What This Rare Small-Cap Signal Might Mean for Stocks

Data doesn't back up claims that small-caps are the canary in the coal mine

Senior Quantitative Analyst
Jul 31, 2019 at 6:50 AM
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Over the past year, the Russell 2000 Index (RUT) -- a barometer of small-cap stocks -- is down over 7%, while the large-cap S&P 500 Index (SPX) is up over 6%. A popular notion is that when there is a divergence between small-cap and large-cap stocks, the direction of the small-caps predicts the future direction of the market in general. This would be bad news, based on that popular notion. I have found, however, that many of these often-repeated axioms don’t hold up to scrutiny when you try to confirm them with actual numbers. In the analysis below, I look at this claim a couple of different ways to see if I can find actual data to support it.

7.30 iotw chart 1

Year-Over-Year Relative Strength at an Extreme Low 

The year-over-year relative strength of the Russell 2000 versus the S&P 500 fell below 0.85 last month. Relative strength measures the change in the Russell 2000 as a proportion of the S&P 500. A reading of 1.0 means they returned the same exact percentage, while a reading below 1.0 means the Russell 2000 Index underperformed.

The 0.85 level had only been reached five other times since 1980 (only one reading over a year period). Those prior instances are listed in the table below. Note that the last time this occurred was way back in 1998. Looking at the subsequent S&P 500 returns, the results seem bullish, with the 12-month returns all in the double-digits.


The table below summarizes the returns in the table above. The second table shows typical SPX returns since 1980. In these instances of small-caps underperforming, it was not at all bearish for the market. Those are very bullish returns.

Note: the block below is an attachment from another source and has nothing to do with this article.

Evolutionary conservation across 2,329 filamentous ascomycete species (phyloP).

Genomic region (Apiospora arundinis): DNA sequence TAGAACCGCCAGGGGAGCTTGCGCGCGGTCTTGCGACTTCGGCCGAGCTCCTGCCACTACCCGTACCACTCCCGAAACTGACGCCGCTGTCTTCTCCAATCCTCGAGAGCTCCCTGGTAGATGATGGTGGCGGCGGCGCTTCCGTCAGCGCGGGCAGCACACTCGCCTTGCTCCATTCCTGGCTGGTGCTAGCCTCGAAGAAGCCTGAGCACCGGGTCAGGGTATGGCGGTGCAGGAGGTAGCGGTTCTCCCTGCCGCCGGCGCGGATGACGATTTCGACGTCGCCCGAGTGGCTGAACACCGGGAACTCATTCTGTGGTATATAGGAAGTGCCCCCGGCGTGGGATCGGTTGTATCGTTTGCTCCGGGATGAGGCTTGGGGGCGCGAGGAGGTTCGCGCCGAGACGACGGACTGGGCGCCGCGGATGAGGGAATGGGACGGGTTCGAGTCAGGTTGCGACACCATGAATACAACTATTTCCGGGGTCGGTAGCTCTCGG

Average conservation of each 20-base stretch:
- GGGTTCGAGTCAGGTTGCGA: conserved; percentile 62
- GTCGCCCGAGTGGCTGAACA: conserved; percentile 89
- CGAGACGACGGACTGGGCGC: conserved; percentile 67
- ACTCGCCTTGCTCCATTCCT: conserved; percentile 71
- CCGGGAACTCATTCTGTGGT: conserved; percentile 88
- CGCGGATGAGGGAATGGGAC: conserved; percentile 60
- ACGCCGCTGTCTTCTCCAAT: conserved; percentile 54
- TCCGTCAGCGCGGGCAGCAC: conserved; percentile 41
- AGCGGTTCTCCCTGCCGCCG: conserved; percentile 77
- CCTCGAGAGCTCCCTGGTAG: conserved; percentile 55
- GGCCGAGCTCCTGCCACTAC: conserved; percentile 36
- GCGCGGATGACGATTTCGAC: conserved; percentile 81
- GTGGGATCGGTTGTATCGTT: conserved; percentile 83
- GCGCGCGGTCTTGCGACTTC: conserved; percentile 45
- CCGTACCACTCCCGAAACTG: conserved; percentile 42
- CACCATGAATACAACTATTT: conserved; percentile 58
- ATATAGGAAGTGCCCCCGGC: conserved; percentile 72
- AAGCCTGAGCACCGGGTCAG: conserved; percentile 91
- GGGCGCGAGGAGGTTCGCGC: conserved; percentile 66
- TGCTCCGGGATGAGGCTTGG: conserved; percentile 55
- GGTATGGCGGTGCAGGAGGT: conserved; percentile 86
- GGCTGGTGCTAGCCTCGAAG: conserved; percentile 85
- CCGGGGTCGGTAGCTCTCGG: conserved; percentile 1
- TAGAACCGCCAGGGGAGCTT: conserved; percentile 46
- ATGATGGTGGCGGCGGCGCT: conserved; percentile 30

Here's similar return data after these dates for the Russell 2000. The short-term returns (one- and three-month returns) are bearish or neutral. The six-month and one-year returns, just like above, outperformed substantially.

7.30 iotw chart 4

100 Days Below 1.0

Last week, we saw the 100th straight trading day in which the RUT's year-over-year relative strength was below 1.0. There were 15 other times since 1980 when the relative strength was below 1.0 for this length of time. The implications are similar, even with more data points.

The tables below show how the S&P 500 and Russell 2000 performed after these signals (recall that above there are tables with typical returns for each index that you can use to compare). At every timeframe below, from one-month to a year, the S&P 500 had a higher-than-usual average return and a higher-than-usual percentage of returns that were positive.

The same is almost true for the Russell 2000, but the percent positive for one-month returns was 60% after a signal, compared to 61% anytime. Still, again, the claim that small-cap stocks are the canary in the coal mine for the market going forward isn’t supported by the data.



This last table shows S&P 500 returns following the last 10 occurrences of the Russell 2000 relative strength being below 1.0 for 100 straight days. It signaled in January 2008, during the financial crisis. There have been three occurrences during the subsequent long-term rally. Twice the large-cap index gained double-digits over the next year, and the other time it was barely above breakeven. Overall, the numbers are supporting the narrative that small-cap underperformance is not something to be worried about.

IOTW 4 - SPX sub 1 RUT RSI



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